A bill that would allow people to get a marijuana conviction expunged has moved through two committees in the Florida state Senate this session, but its ultimate passage is far from secure.

What You Need To Know

  • The measure is sponsored by Orange County area Democratic State Sen. Randolph Bracy

  • St. Pete attorney says that convictions for cannabis can haunt people when it comes to looking for jobs, housing

  • Bill has more steps to achieve before passage

The measure (SB 468) - sponsored by Orange County area Democratic State Sen. Randolph Bracy - would allow a person arrested for possession of 20 grams or less of cannabis to begin the process of removing that arrest from their record.

There are certain pre-conditions for someone to be eligible, however:

-      The person may receive only one expungement for one marijuana misdemeanor conviction.

-      At least one year has elapsed since the disposition of the offense or alleged criminal activity.

-      The person pays a $75 processing fee to the Florida Dept. of Law Enforcement.

Chris Cano, the executive director of the Suncoast Chapter for the National Organization for the Reform of Marijuana Laws (NORML), calls it “a good first step” in reforming the state’s marijuana laws, but believes it’s far too modest.

“The thing about this bill is that it’s an expungement bill. Meaning that the damage has already been done in a lot of people’s lives,” Cano says. “Some folks have served jail time for it. Some folks have been denied employment. Some folks have had their lives set back because of a cannabis possession charge.”

St. Petersburg based-attorney Rohom Khonsari says that convictions for cannabis can haunt people when it comes to looking for jobs or housing.

“I’ve had many clients that have been denied housing,” he says. “Whether it’s an apartment complex or whether they were renting a condo and had to have a screening process through the HOA (homeowner’s association) that denied them the ability to have housing.”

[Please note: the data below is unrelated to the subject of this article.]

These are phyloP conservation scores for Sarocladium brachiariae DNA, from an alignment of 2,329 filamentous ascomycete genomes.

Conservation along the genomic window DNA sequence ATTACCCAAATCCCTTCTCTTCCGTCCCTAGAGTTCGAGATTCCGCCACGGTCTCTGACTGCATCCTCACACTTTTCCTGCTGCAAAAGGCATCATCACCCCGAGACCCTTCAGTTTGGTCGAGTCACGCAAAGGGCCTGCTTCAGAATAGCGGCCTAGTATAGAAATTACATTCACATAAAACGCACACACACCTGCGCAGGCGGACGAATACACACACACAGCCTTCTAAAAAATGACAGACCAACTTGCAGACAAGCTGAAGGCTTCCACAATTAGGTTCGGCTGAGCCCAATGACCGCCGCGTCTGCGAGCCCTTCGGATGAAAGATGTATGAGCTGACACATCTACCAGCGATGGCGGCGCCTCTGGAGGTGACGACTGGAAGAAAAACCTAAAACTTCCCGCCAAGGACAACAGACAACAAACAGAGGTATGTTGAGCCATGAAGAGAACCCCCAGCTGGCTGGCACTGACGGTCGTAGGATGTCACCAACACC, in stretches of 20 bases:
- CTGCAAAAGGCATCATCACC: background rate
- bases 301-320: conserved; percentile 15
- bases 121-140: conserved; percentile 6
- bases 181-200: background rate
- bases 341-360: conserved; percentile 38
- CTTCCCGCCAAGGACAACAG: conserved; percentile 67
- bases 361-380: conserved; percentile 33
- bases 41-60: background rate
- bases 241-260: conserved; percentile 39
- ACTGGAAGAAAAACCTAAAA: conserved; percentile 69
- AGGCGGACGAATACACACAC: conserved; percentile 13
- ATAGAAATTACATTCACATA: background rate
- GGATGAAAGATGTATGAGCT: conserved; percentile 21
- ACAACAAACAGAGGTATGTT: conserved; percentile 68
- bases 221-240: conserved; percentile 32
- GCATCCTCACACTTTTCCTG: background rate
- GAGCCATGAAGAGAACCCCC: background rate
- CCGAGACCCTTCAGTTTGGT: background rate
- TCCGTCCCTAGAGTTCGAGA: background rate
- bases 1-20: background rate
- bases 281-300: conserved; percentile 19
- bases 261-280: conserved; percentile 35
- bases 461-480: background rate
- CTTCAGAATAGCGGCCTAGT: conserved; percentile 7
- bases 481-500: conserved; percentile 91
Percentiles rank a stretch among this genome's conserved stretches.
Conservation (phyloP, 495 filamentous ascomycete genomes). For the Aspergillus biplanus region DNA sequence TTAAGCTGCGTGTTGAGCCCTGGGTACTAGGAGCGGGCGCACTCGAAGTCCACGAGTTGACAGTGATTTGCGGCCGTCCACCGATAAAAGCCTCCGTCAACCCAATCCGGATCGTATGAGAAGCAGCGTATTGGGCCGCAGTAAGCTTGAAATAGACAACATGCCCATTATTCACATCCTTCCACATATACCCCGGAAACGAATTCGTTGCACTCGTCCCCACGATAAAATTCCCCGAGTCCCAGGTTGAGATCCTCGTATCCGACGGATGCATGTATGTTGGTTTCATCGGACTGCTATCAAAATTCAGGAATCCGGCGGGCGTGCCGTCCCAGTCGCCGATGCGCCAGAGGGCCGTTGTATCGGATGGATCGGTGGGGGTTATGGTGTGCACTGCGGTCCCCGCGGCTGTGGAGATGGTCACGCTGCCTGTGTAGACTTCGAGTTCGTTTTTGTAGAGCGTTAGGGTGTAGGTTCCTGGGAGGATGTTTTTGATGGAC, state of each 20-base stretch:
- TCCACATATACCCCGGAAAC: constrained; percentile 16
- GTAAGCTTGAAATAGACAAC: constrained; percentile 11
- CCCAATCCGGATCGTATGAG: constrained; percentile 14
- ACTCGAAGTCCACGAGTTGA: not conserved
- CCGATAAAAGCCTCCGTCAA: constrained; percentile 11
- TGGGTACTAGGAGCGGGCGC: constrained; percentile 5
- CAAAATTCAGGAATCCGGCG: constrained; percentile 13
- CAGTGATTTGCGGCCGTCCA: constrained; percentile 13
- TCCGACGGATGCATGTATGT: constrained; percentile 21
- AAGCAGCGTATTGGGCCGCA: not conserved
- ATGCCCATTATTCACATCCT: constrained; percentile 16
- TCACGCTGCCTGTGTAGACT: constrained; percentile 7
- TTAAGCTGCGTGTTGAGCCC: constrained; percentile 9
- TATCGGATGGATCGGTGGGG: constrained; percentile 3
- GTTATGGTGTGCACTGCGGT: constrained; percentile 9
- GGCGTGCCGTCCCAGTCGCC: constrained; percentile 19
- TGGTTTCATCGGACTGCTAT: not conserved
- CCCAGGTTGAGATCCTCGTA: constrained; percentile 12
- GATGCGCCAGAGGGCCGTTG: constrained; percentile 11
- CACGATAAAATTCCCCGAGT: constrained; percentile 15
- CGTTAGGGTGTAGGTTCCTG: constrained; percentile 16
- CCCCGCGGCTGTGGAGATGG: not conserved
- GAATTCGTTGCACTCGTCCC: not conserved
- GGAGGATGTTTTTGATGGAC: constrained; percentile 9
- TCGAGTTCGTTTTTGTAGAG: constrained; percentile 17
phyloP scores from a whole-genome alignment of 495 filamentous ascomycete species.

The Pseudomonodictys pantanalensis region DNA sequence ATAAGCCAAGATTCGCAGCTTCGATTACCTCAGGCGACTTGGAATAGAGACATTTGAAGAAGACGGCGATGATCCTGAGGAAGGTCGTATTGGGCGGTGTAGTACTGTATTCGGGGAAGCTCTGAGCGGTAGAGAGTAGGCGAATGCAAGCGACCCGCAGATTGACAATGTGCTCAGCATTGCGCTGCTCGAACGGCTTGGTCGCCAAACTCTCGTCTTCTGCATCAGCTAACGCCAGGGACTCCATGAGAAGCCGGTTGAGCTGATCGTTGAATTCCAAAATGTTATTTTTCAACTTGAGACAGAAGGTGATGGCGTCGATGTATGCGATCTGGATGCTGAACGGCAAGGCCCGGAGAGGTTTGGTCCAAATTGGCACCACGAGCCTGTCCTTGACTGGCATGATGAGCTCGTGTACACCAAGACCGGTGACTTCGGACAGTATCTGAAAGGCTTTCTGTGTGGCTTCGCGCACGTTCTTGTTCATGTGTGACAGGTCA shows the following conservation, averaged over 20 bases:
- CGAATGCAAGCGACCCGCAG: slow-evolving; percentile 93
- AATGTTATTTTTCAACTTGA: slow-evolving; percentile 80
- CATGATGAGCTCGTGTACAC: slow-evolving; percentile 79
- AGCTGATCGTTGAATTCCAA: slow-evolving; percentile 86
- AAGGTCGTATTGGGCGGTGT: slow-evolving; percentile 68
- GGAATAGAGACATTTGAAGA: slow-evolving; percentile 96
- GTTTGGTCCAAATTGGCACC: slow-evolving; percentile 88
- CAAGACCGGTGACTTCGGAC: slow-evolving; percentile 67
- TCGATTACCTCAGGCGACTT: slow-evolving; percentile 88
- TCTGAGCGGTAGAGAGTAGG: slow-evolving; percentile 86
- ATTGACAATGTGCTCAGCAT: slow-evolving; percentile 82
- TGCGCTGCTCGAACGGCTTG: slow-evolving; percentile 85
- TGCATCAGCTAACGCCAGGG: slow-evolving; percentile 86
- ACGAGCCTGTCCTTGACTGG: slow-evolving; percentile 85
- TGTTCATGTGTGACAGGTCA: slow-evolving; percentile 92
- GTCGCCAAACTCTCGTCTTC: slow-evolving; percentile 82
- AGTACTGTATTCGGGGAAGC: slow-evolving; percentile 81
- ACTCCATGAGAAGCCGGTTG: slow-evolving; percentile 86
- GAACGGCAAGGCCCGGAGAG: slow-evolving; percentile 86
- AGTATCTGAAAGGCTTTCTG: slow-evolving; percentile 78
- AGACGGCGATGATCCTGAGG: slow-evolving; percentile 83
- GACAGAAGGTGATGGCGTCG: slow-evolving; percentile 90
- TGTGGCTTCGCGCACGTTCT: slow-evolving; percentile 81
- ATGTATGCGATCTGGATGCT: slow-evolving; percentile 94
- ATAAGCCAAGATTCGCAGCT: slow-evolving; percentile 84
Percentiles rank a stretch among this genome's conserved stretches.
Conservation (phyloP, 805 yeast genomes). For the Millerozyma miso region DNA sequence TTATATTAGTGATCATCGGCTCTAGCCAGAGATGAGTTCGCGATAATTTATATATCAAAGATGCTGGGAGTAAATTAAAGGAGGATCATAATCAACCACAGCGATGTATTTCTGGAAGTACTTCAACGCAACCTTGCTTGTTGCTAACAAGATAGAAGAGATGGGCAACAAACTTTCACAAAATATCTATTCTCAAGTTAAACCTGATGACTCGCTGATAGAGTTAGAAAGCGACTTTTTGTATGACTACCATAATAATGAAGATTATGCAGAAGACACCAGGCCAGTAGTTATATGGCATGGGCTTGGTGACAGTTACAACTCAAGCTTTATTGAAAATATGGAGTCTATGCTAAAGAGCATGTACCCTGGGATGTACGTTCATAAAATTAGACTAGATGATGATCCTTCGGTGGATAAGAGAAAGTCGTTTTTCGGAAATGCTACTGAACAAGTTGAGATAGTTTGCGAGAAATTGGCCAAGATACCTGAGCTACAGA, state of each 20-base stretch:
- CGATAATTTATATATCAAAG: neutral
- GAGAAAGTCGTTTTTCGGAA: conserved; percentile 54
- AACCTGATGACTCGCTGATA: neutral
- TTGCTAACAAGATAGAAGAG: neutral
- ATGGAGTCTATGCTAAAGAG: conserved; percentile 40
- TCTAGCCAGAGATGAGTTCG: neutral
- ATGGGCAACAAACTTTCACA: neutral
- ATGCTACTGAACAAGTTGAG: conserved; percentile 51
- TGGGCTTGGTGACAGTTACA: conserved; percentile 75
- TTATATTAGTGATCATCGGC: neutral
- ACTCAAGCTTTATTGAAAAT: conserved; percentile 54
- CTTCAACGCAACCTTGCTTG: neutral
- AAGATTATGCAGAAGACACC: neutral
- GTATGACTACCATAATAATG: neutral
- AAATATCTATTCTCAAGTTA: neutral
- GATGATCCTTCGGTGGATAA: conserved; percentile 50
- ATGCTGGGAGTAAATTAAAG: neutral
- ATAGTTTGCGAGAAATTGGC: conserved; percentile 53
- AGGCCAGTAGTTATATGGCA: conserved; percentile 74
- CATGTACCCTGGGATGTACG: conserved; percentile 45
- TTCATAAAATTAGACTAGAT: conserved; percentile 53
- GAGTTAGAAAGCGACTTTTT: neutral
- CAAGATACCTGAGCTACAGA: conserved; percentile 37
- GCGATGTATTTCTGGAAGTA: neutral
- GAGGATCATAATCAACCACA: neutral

Ellen Snelling is the chair of the Hillsborough County Anti-Drug Alliance. She likes the fact that the bill has been narrowed down to allow an individual to be able to expunge only one previous marijuana conviction.

“I can’t say that I’m 100 percent for it, but in general I do support criminal justice reform around possession of drugs,” she says.

There are now more than a dozen cities or counties in Florida who have decriminalized cannabis possession in recent years. In Tampa, an ordinance stating that people caught with 20 grams or less of marijuana would only face a citation went into effect on April 1, 2016. A records request finds that the Tampa Police Department has issued out 3,658 civil citations from April of that year to March 30 of this year.

And in Pinellas County, Sheriff Bob Gualtieri announced in October of 2016 the creation of the county’s Adult Pre-Arrest Diversion (APAD) program with full participation from all municipalities in the county. Among the misdemeanor offenses eligible under the program were people arrested for possession of 20 grams of cannabis or less (if it was intended “solely for personal use and it does not appear ready for sale”).

NORML’s Chris Cano says that more local governments would decriminalize misdemeanor marijuana arrests, but says that they fear getting preempted by Tallahassee.

“Many are afraid to buck the system and they’re afraid to tell the Legislature, ‘no, this is something that’s important to us and our community and we’re going to address this here locally,’ because they’ve been stamped down so many times in the past by taking that approach,” he says.

While Bracy’s bill has sailed relatively smoothly through two committees in the Senate to date, its House companion (HB 189) sponsored by Orange County Democrat Travaris McCurdy, has yet to be heard in committee.

And Florida Speaker of the House Chris Sprowls told the Tampa Bay Times last week that while he has supported the expungement of certain arrests, he doesn’t support doing so when it comes to specific offenses. 

“You don’t expunge for a category of crimes (marijuana), you make policy choices based on where the person was in the criminal justice system (trial, conviction, first time offense, juvenile etc.),” Sprowls said. “I would not consider an expungement of a particular offense disconnected from other policy considerations.”

There have been several bills addressing criminal justice reform in the Florida Senate in recent years that have stalled in the more conservative leaning House.

Other states are being much more aggressive on the issue.

At the end of last year, Illinois Gov. JB Pritzker announced that he had pardoned or wiped off the records about a half million cannabis convictions as part of a state law that legalized marijuana sales.

Meanwhile, New Mexico Gov. Michelle Lujan Grisham was poised to sign into law later on Monday a bill legalizing cannabis for recreational use, making it the 17th state in the nation to do so.